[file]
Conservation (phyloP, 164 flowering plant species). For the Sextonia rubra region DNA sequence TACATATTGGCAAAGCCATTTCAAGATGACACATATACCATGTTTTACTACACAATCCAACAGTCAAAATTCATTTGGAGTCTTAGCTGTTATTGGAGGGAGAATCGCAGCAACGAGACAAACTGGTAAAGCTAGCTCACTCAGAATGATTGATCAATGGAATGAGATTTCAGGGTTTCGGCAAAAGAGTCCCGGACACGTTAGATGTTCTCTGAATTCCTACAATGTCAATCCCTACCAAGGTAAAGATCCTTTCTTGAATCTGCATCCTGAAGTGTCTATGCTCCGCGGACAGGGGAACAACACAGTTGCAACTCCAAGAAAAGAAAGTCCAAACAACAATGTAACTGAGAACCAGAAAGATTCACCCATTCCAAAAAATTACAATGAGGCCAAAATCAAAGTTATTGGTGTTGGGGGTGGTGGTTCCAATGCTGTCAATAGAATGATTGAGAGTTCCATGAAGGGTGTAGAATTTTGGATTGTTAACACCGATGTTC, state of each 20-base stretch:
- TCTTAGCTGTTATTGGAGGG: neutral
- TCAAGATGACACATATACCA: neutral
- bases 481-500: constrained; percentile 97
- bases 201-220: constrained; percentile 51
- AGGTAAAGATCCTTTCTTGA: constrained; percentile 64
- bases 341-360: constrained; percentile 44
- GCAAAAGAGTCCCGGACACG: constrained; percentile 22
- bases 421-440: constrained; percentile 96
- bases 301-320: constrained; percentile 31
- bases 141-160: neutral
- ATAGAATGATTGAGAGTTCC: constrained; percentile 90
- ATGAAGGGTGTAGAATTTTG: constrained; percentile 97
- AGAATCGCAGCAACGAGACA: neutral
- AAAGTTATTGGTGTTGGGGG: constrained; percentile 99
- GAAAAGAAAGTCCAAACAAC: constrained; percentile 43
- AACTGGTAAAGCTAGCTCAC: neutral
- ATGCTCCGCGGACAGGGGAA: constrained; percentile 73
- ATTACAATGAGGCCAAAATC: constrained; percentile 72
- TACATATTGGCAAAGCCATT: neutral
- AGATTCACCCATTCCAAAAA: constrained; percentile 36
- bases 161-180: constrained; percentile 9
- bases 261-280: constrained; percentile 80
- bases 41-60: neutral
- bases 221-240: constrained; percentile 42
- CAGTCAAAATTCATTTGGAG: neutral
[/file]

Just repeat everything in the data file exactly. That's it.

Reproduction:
Conservation (phyloP, 164 flowering plant species). For the Sextonia rubra region DNA sequence TACATATTGGCAAAGCCATTTCAAGATGACACATATACCATGTTTTACTACACAATCCAACAGTCAAAATTCATTTGGAGTCTTAGCTGTTATTGGAGGGAGAATCGCAGCAACGAGACAAACTGGTAAAGCTAGCTCACTCAGAATGATTGATCAATGGAATGAGATTTCAGGGTTTCGGCAAAAGAGTCCCGGACACGTTAGATGTTCTCTGAATTCCTACAATGTCAATCCCTACCAAGGTAAAGATCCTTTCTTGAATCTGCATCCTGAAGTGTCTATGCTCCGCGGACAGGGGAACAACACAGTTGCAACTCCAAGAAAAGAAAGTCCAAACAACAATGTAACTGAGAACCAGAAAGATTCACCCATTCCAAAAAATTACAATGAGGCCAAAATCAAAGTTATTGGTGTTGGGGGTGGTGGTTCCAATGCTGTCAATAGAATGATTGAGAGTTCCATGAAGGGTGTAGAATTTTGGATTGTTAACACCGATGTTC, state of each 20-base stretch:
- TCTTAGCTGTTATTGGAGGG: neutral
- TCAAGATGACACATATACCA: neutral
- bases 481-500: constrained; percentile 97
- bases 201-220: constrained; percentile 51
- AGGTAAAGATCCTTTCTTGA: constrained; percentile 64
- bases 341-360: constrained; percentile 44
- GCAAAAGAGTCCCGGACACG: constrained; percentile 22
- bases 421-440: constrained; percentile 96
- bases 301-320: constrained; percentile 31
- bases 141-160: neutral
- ATAGAATGATTGAGAGTTCC: constrained; percentile 90
- ATGAAGGGTGTAGAATTTTG: constrained; percentile 97
- AGAATCGCAGCAACGAGACA: neutral
- AAAGTTATTGGTGTTGGGGG: constrained; percentile 99
- GAAAAGAAAGTCCAAACAAC: constrained; percentile 43
- AACTGGTAAAGCTAGCTCAC: neutral
- ATGCTCCGCGGACAGGGGAA: constrained; percentile 73
- ATTACAATGAGGCCAAAATC: constrained; percentile 72
- TACATATTGGCAAAGCCATT: neutral
- AGATTCACCCATTCCAAAAA: constrained; percentile 36
- bases 161-180: constrained; percentile 9
- bases 261-280: constrained; percentile 80
- bases 41-60: neutral
- bases 221-240: constrained; percentile 42
- CAGTCAAAATTCATTTGGAG: neutral